Children should be able to:

  • (a) give reasons why special people did or do what they do;
  • (b) describe aspects of the lives of key religious figures in detail;
  • (e) give examples of reasons for commitment;
  • (g) explain why members of faith groups are guided by rules, laws and traditions in their lives;
  • (h) give examples of codes of conduct;
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Progression of Teaching Activities

Teachers should use this as practical guidance about how to teach this subject.

Consider and Respond
  • In a circle pupils each give their response to the words “justice” and “freedom”, i.e. justice is...., freedom is...
  • In groups, pupils consider a moral dilemma or issue involving some form of persecution or bullying which may be drawn from reports from the press or from issues within school, e.g. a report on an international situation, a bullying incident in the playground.
  • Pupils discuss what happened and what the consequences were. What are the pupils' reactions to these? Why do they think people acted like they did? Do they act like that? Why do they or why don't they act like that? What stops them? Was there justice involved? What choices (freedom) did those involved have?
  • Introduce the notion of freedom of action. Each individual is free to choose how they act in most situations, but the decision about what to do in any given situation is based on beliefs about the situation and the consequences of the action taken.
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Connect and React

  • Revise the Ten Commandments of the Christian faith - relate these back to their Jewish origins. Focus on the origin of the original commandments as the word of God, the law. Revise the story of Moses receiving the commandments briefly. Discuss the importance of following the law for Jews and later for Christians.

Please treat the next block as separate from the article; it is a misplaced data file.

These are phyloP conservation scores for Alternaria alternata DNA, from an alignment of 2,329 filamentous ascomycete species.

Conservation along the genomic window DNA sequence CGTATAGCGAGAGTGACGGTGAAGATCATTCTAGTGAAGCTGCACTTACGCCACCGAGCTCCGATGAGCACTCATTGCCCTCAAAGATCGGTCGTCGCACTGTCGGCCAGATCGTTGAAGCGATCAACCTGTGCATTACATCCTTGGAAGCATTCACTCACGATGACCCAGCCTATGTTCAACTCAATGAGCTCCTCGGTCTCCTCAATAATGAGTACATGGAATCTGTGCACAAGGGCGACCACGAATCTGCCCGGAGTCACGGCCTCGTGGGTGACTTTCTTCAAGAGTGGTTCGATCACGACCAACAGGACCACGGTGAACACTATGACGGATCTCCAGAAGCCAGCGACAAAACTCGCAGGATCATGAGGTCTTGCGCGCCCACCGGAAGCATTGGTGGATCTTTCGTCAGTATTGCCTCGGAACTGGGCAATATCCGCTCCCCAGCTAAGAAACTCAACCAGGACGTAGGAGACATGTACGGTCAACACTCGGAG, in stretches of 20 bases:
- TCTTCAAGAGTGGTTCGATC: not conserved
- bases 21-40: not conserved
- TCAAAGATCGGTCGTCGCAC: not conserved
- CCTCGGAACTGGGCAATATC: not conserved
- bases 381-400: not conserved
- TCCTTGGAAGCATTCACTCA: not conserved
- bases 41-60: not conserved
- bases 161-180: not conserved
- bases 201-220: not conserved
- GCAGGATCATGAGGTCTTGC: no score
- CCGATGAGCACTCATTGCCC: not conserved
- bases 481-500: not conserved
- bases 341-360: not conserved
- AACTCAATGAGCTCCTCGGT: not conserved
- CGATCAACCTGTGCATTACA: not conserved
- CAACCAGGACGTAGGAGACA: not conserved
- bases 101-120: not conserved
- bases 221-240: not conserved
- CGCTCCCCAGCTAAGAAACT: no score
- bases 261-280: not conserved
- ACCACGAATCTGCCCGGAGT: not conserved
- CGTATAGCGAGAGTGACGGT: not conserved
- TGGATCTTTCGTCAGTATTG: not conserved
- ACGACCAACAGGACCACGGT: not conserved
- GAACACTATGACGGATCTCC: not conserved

• Discuss some of the laws which Jewish people follow, including eating kosher foods and keeping the Sabbath. Are there any difficulties in keeping these laws? What might stop Jews keeping the laws?
  • Introduce the diary of Anne Frank using a brief biography of Anne. Discuss why she had to go into hiding and the Nazi persecution (diary entry for Saturday 20th June 1942 is very useful, as may be the entry for Friday 9th October 1942). Focus on the lack of religious freedom.
  • Invite pupils to consider their own lives and what they do that is important. How would they feel and react to being told by other that they could not live their lives in that way.
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Celebrate and Reflect

  • Look at the diary entry for Wednesday 13th January 1943. Ask the children to try to imagine what it would be like living in Amsterdam at that time, either as a Jew or a Christian. They could write a diary entry on a similar theme, but from somebody not in hiding.
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Conclusion and Review

  • Ask the children to reflect on their own beliefs in relation to those they have learned about. Do they feel that there is any common ground and if so, why? Are there any of the beliefs or rules which they do not feel are appropriate in their lives? Why?
  • Give the children an example situation (see introduction above). Ask the children to write about how different people would explain their actions, e.g. somebody is dared to take part in a mugging.
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Recommended Teaching Time

  • One hour per week over half a term. At least one visit to each section of the Progression of Teaching Activities is recommended.
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Download This Guide